Sunday, June 07, 2009

Road Trip

Would you like to participate in the
Visit the Tour Page to sign up or check progress.
Latest: 08 Jun 2009 - Cornwall - Wright Story

Me and my book, "Postcards From Across the Pond," are going on tour. Virtually.

With a limited marketing budget, I've decided to travel the world using the blogs of people I don't know. I'm calling it "The Kindness of Strangers Tour" and the idea is to visit as many places as I can. Just to see where it leads me.

Now that I'm actually starting out on this journey, it's difficult to remember how the original idea came about, but it has culminated in this:

I am asking anyone who follows me, or knows of me, or my book to allow me to guest post on their blog. Wherever they happen to live, I will count as having visited and will update The Tour Page with links to their blog. Never mind that actual, earthly locations mean nothing in the blog-world; that's sort of the point.

The reason I'm relying on people to volunteer is because I briefly flirted with the idea of actually seeking out blogs and approaching likely ones with my proposal. After surfing through approximately 87,283,834 blogs, however, I discovered that most are:
A. Abandoned
B. About knitting
C. Filled with photos of the above, so many that it's a wonder the World Wide Web has not collapsed under its own weight.

So, given that, and the fact the most of the remaining blogs are, in a word, dire, and the authors of the few actual good ones (like yours, dear reader) probably don't want some stranger poking his head in and asking if he can camp there for a while, I decided it might be better to rely on spontaneous benevolence. At the very least it won't take up as much time.

My first port of call is in Cornwall; my next one could be anywhere. I'm looking forward to travelling through cyber space, meeting new people, exploring new locations—-in a virtual sense—-and posting about my adventures.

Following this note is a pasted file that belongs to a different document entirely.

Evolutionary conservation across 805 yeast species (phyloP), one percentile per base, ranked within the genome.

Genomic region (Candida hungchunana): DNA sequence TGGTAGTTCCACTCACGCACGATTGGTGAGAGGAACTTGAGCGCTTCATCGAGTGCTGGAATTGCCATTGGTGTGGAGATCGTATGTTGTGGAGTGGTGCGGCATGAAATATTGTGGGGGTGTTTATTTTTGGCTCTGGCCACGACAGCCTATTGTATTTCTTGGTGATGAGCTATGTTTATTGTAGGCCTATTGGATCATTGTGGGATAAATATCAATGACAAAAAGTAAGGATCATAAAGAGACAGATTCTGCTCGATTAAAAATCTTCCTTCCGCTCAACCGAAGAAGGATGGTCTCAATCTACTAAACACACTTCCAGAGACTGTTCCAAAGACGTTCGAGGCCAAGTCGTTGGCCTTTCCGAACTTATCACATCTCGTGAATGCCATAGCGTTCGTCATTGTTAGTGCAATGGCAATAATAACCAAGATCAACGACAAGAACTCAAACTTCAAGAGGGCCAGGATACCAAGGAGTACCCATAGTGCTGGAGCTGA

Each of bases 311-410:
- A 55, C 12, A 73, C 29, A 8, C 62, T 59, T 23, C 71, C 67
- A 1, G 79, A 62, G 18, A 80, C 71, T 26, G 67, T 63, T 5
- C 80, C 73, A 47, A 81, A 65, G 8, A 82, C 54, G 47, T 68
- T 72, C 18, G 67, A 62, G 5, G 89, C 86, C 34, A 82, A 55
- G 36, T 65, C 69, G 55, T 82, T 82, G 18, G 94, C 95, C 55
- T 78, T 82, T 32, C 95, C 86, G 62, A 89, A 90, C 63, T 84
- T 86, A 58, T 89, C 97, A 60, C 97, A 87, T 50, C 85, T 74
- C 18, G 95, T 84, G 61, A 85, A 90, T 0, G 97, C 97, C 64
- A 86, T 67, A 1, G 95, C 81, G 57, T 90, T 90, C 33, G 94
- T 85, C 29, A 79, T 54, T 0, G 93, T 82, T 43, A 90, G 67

It should be fun, and I'm hoping people will catch the spirit of the adventure and join in so I don't have to quietly take down a bunch of empty pages in two months time.

Oh, and most importantly, I will continue my regular posts here. That's also the good thing about the blog-world; you can travel, and still stay home.

Hope to see you in Cornwall soon, and back here for my next post, and wherever I happen to end up after that.

Thanks for your support.

Friday, June 05, 2009

Breaking the Rules For Fun

I’m still having fun playing with my new toy, but mostly that involves reading the book and admiring the pretty colors. I’m hoping to make some progress soon but I just started yet another project (more on that in a future post) and it’s taking longer than I thought to get it off the ground. Once that’s out of the way, well, something else will come along.

I am enjoying the book, however. James V. Smith’s “You Can Write a Novel” has a different approach than any other how-to-write book I’ve seen. He doesn’t advise you, or say, “well, there are many ways X could be done, and some people like to do this, others like to do that, but you need to find what works best for you.” No, he say: “Do it this way.” Granted, that may not work for everyone, but I like the concept.

Many of the rules he puts down deserve to be set in stone like that, such as don’t litter your prose with adjectives and adverbs, don’t use three good words when one excellent word will do, don’t use obscure language; rules like that—the rules I break every day.

Despite having delusions of genre, I mostly write humor, and a lot of that humor is in creative or unorthodox use of the language. When I write, I’m not aiming for a short, pity sentence with a strong verb; that certainly would add intensity and drama to my humorous anecdote about falling down the escalator at Reading Station, but it wouldn’t make it very funny. Revision, to me, often involves hunting up the most sublimely obscure adjectives I can find (there, I did it again) so the sentence doesn’t read smoothly.

This isn’t a problem, it’s just an observation. Despite my sporadic fiction output these days, when I do write a short story of work on a novel, I don’t find it difficult at all to change gears. I just find it interesting how the carefully crafted language of the humorous personal essay would ruin something like The Hunt for Red October or The Da Vinci Code.

It’s also interesting that you can improve almost any piece of dramatic fiction (especially from a beginner) by simply going through and taking out the adverbs, but you can’t punch up a humor piece by randomly sprinkling it with modifiers. Humor doesn’t really follow a set of rules, which, if followed, will produce hilarious results. The only rule in humor writing is it has to be funny.

So I’ll keep on breaking the rules when I write my essays, but when I finally get to the novel, I’ll have to start behaving myself.